Delhi liquor companies wary of supply crisis
Private sellers of alcohol in the nation’s capital had to close their doors from September 30 as part of the Delhi government’s plan to introduce a new excise policy. Government-run stores will remain open to respond to the holiday rush, however, but they too will close from November 17. The impact of the disruption will last for at least the next 45 days.
Liquor makers, especially those selling premium brands, fear the transition to Delhi’s new excise policy will kill sales before the holiday season. The change is already hurting sales, they said.
Under the new liquor policy, the 850 liquor stores, including 260 private outlets, were awarded to private companies through an open tendering process. The new licensees will open stores on November 17. The new policy will see the Delhi government withdraw from the alcohol business by closing state stores in the nation’s capital.
While the state has ordered government-owned liquor stores to be fully stocked, liquor makers have said they anticipate start-up problems and shortages.
“Delhi was one of the least well served markets even before these stores closed. There will be problems until Diwali for many consumers who wish to buy for their private consumption, ”said Rahul Singh, founder of Beer Cafe.
Private sellers, which stock premium brands and offer a wider assortment of products, account for over 60% of the business of several alcoholic beverage companies. During the six-week transition, Delhi’s IMFL or India-made foreign liquor market will be served by more than 475 government-owned retail outlets, according to industry executives.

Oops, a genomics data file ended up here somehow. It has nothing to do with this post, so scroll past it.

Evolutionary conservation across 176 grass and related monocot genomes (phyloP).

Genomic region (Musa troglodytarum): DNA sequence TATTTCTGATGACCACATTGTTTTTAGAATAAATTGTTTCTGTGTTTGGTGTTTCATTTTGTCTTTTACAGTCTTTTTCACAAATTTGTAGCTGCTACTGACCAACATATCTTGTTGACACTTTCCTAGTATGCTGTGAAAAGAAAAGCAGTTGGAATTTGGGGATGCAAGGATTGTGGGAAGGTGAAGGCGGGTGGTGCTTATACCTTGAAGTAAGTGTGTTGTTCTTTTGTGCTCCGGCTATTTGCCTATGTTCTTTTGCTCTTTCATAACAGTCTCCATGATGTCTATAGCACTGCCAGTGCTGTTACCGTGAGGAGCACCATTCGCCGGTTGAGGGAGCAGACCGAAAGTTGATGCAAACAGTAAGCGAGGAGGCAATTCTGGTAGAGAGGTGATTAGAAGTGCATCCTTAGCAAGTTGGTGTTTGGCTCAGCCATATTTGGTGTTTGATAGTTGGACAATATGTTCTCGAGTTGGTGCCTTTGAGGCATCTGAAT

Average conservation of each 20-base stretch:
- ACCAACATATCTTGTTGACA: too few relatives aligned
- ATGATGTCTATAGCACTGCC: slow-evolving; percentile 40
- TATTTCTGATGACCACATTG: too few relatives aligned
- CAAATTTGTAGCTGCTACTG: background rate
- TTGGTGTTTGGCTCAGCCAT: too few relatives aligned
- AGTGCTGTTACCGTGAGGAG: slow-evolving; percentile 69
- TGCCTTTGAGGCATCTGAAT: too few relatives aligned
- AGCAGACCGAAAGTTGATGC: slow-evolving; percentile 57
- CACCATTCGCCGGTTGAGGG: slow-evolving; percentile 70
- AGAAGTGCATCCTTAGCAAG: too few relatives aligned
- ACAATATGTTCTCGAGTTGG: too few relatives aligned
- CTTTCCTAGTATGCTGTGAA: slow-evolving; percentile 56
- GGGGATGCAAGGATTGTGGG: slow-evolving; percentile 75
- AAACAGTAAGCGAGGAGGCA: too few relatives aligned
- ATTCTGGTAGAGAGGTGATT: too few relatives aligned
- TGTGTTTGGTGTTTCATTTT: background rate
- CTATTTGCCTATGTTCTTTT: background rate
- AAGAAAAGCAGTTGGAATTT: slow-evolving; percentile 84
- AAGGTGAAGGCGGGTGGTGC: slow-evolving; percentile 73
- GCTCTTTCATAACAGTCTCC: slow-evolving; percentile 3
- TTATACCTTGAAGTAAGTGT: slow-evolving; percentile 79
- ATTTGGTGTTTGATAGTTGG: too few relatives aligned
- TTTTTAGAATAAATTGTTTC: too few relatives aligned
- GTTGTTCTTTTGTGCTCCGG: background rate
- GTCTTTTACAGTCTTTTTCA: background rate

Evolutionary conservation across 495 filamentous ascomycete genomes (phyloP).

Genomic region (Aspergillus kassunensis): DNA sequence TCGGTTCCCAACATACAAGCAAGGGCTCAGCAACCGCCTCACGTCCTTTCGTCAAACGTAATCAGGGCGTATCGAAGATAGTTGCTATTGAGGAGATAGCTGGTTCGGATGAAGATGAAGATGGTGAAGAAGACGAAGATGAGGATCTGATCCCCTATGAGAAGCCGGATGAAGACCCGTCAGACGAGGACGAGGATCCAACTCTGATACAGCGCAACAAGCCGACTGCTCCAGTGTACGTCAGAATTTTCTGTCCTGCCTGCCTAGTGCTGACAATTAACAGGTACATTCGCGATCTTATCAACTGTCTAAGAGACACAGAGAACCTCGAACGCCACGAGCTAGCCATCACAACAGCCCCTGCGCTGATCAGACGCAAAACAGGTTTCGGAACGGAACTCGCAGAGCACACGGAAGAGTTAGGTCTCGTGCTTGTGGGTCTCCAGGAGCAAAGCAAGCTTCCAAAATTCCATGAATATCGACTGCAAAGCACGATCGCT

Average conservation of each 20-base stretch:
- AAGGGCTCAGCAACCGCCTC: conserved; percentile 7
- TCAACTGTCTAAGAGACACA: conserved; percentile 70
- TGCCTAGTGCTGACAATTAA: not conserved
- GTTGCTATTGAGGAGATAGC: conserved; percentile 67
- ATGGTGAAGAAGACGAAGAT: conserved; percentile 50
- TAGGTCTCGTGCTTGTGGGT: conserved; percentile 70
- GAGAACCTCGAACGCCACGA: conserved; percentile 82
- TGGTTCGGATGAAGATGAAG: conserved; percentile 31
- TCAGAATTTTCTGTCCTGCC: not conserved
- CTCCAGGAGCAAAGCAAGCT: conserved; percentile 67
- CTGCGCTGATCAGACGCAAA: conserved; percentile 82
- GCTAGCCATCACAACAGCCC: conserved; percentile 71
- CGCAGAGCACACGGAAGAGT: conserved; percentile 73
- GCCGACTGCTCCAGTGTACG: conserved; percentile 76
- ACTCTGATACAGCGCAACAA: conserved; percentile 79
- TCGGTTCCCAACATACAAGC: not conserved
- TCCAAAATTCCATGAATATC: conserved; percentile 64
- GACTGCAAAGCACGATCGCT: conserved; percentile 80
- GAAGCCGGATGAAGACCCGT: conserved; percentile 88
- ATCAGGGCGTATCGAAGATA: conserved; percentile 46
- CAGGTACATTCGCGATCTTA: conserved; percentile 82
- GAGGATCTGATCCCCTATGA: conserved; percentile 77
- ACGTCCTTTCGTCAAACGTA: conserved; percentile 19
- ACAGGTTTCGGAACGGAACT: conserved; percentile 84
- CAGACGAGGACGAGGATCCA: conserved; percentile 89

“State stores represent almost 40% of the activity; 60% came from private stores. So 60% are gone, and I don’t think we can fully transfer these sales to government stores as their ability to increase stocks will be limited, “said Vinod Giri, director general of the Confederation of Indian Alcoholic Beverages. Companies (CIABC), a lobby that represents national alcohol companies including Allied Blenders and Distillers, Amrut Distilleries Globus Spirits and Radico Khaitan, among others.
In a communication to the state government last month, the lobby reported product shortages and long lines at liquor stores in the capital ahead of the holiday season due to the transition.
The CIABC also highlighted the lack of a stock transfer mechanism in the event of remaining stock in government-run stores, as these too will be closed from November 17. Suppliers, he said, will be “hesitant” to supply products and create new bad debt risks.
A spokesperson for Diageo India, the maker of Johnnie Walker and Smirnoff, declined to comment.
Abhinav Jindal, founder of Kimaya Himalayan Beverages which makes Bee Young and Yavira beers, sees difficulties ahead. With fewer stores operational, brands cannot fully match the offering and they expect disruption. “Last year’s holiday season was also hit hard by the pandemic. We still think we will come out positive, although we may not hit the 2019 numbers, ”he said.
Most of the major manufacturers have ties to government-run distributors, so it may not be difficult to make the transition, he added.
“The timing is certainly not ideal, but we were prepared,” said Anand Virmani, co-founder and CEO of Nao Spirits and Beverages which sells gin brands such as Greater Than and Hapusa.
The company has moved to a payment and play model. “We don’t give credit. You don’t want to be stuck in a situation where you’ve given stocks on credit. And the next time you go back to the store and the store isn’t there, ”he said. For the company, Delhi is one of its three main markets.
Another executive from a foreign liquor company said on condition of anonymity that there would be youth issues. The company, which does not typically stock its premium alcoholic beverage brands in government stores, said it will now need to redirect inventory to those outlets. “There is going to be a shortage of supplies and a lot of people will be running to Noida and Gurgaon for resupply,” he said.
However, businesses believe the new policy, once in effect, is a welcome initiative.
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